Uncle Pennybags resurfaced during the Reagan/Thatcher years, when Wall Street brokering and the Preppy Handbook were briefly fashionable, and yet the election of our first self-professed black president, Bill Clinton, marked the transition back into some 1960s thinking.

The bohemian bourgeois of the 1990s (the rich people for whom a $40,000 speedboat is unspeakably vulgar but a $40,000 zen bathroom is an absolute must-have) have evolved and increased their wealth. Some of them were thought to represent the 1% against whose power the other 99% ineffectively demonstrated in the Occupy movement.  The Occupy folks got it wrong -- they were demonstrating against only MINOR plutocrats, not the big hogs.  And these big hogs wear very different clothes than Uncle Pennybags.

These NEW filthy rich folks, like Bill Gates and Eli Broad,  wear a cloak that makes them irreproachable.  This cloak is very different from the top hats, furs and bespoke clothing of historical filthy rich people.  THIS cloak is constructed from bohemian bourgeois attitudes gleaned from the 90s woven into a very au courant and savvy philanthro-capitalism: the organizations and federal-policy-shaping endeavors which purport to tran$form, amongst other things, urban schools. This cloak is a win-win garment:  it permits trickle-down profit to educational profiteers everywhere, while maintaining the wearer's status as hog-with-the-big-nuts who has a social conscience, PLUS, admiration from a lot of the 99%.  If these guys were medieval royalty, they would DEFINITELY have purchased a choice spot in Heaven -- maybe not seated at the right hand of the Father, but close. We can't blame them completely for wearing this cloak, though, because it's the required uniform for contemporary American plutocrats.  Kind of like top hats 100 years ago.

We would really admire Bill Gates and his ilk if they made one of two choices:

1. To donate most of their wealth, Peter Singer-style, to actually solving American poverty.  Eli Broad, seeder of American urban districts with Broad Institute $uperintendants, has a net worth of 6.3 BILLION dollars.  If he gave away 90% of his dough, he would STILL have 630 MILLION dollars. A few ways to actually chip away at poverty might involve providing a complete remodel to inner-city areas of devastation, establishing a nation-wide system of full-day child enrichment and health programs for poor children from birth to five, and supporting humane and dignified ways to give people reason and opportunity to regulate their own fertility until they are in the position to adequately raise children.


2. To enjoy their wealth in Uncle Pennybags-style, as is the wont of plutocrats.

Perks for teachers?

The most commonly-held "perks" associated with teaching usually include:

1. Paid summers/Christmas off (but not anymore, CPS teachers!  No more deferred pay for us!  And no more "summers off" if you're non-tenured or working for a principal with his hopes up for getting rid of "tenured do-nothings")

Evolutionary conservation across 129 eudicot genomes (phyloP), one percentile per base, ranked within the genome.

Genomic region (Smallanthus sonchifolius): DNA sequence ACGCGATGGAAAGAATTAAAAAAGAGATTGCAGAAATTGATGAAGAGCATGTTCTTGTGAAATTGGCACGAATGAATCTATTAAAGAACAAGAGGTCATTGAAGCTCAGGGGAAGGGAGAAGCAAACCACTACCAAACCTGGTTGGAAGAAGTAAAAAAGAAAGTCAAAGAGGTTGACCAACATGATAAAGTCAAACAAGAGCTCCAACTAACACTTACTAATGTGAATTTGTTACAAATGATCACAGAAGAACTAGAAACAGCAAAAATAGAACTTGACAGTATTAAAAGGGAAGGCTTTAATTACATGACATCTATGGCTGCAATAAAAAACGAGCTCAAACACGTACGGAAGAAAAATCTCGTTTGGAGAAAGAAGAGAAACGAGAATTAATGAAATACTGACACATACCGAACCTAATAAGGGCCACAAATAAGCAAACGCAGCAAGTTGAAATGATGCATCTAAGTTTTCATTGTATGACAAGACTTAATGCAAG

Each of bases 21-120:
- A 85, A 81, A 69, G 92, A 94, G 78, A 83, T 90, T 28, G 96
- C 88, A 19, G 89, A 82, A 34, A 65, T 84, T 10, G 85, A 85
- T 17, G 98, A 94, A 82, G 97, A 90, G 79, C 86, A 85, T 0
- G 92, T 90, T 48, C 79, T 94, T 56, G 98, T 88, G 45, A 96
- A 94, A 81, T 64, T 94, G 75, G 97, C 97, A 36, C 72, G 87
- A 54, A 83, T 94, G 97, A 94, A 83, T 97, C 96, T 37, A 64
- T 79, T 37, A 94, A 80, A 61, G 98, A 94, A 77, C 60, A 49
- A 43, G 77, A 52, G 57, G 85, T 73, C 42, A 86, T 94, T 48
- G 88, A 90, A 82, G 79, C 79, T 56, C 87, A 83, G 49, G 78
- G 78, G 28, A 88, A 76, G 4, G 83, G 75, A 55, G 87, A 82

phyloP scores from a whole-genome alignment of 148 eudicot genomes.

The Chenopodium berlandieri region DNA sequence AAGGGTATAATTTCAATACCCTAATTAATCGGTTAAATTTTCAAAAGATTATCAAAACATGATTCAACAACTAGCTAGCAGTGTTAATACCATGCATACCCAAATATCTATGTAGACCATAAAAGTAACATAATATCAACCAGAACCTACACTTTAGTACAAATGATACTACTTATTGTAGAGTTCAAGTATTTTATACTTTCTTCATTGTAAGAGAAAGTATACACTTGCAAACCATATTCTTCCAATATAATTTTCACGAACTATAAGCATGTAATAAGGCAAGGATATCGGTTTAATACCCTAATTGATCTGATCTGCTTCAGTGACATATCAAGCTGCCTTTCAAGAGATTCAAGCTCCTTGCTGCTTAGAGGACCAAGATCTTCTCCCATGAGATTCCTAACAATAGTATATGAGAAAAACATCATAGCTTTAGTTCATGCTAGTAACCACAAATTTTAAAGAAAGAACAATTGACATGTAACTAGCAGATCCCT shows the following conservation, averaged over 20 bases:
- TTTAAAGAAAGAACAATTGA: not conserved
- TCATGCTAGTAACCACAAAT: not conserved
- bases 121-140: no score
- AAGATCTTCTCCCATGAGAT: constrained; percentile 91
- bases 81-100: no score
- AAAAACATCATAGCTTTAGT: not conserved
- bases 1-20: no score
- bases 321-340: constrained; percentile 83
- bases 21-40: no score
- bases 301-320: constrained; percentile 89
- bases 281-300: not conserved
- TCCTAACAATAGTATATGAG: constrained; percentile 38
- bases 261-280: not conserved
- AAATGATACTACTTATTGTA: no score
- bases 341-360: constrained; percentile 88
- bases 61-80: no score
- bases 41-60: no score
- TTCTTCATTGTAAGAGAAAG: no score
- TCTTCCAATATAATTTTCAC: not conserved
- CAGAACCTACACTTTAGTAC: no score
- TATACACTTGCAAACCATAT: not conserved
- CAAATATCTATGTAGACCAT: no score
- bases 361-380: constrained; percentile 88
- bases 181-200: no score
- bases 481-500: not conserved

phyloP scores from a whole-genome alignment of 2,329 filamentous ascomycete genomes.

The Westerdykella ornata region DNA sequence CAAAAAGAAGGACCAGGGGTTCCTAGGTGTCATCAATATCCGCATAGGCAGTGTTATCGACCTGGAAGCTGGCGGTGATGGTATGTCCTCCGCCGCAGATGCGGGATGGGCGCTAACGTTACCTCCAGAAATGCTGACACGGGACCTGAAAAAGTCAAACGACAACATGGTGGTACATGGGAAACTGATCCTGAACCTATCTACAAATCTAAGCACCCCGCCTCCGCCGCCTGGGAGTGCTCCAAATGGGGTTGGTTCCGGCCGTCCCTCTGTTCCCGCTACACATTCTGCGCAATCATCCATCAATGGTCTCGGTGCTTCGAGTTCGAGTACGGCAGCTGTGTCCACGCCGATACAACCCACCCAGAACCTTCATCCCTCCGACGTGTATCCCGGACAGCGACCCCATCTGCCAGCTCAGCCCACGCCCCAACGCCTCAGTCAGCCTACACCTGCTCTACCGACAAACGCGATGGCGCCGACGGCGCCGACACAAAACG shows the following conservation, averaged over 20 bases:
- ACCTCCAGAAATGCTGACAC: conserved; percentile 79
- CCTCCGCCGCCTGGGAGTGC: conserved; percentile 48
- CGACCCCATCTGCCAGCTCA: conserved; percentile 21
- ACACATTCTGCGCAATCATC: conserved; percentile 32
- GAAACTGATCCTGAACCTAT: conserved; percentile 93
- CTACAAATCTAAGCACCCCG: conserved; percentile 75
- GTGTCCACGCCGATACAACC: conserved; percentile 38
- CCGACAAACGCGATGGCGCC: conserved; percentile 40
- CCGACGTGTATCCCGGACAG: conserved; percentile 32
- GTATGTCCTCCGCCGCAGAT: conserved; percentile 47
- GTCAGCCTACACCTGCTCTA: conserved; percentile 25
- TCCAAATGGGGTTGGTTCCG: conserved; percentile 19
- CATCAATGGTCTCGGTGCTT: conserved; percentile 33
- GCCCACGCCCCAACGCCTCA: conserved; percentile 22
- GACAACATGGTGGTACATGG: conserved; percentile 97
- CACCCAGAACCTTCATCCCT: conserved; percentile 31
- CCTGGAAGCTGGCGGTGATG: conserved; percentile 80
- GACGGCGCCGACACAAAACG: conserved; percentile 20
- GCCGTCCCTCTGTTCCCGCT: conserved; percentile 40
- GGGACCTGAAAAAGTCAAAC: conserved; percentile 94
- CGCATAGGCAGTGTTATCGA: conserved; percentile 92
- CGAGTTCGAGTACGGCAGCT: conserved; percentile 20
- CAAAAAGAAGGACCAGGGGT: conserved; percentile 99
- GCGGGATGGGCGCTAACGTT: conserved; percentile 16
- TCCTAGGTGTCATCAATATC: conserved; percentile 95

2. "Shorter" work day (Not if you want to keep up with your day-ta!)

3. The opportunity to enrich young people's lives (Yes, of course, but isn't that the JOB THAT WE'RE PAID TO PERFORM, rather than a "perk"?)

We all know that educational experts everywhere are embracing corporate models for schools, giving teachers myriad opportunities to attend meetings about meetings, and also to generate, inspect, and - ahem - manipulate data.  We also know that new urban reformers love "corporate churn," the idea that high staff turnover and constantly changing administrative demands leads to higher productivity.  And of course, we all know about the opportunities out there for corporate educational profiteers to a$$ist in generating new ways to inspect teachers' failures.

But what about the corporate perks?  We've heard about corporate places where staff members get awesome things at work.  In fact, Career Builder did a survey and found out about five awesome corporate perks that keep staff members happy and productive:

1. Catered lunches
2. Massages
3. Nap rooms
4. Snack carts
5. On-site daycare

Boy, do those things sound great!  We know that it's unlikely that urban educational reformers will put the corporate perks into the corporate models for schools, so we've created an alternate list of perks that we'd like to see at our school:

1. Non-roach-infested storage space
2. Non-developing-nation staff bathroom conditions
3. Food available to buy -- even in a vending machine -- during our 25 minute lunch
4. Somewhere comfortable to sit down during planning periods

And last, but not least, maybe a cup of coffee (we'll pay!)?  And a thank-you from the boss every once in a while?

Leave a comment or email with perks you think teachers might enjoy.

Friday, November 8, 2013

Meet Chicago Bond Mutant: Juahm Emanugel

Time to dig out your notes from your college Econ class, readers! We're taking a look at UNO's finances, and it's not pretty.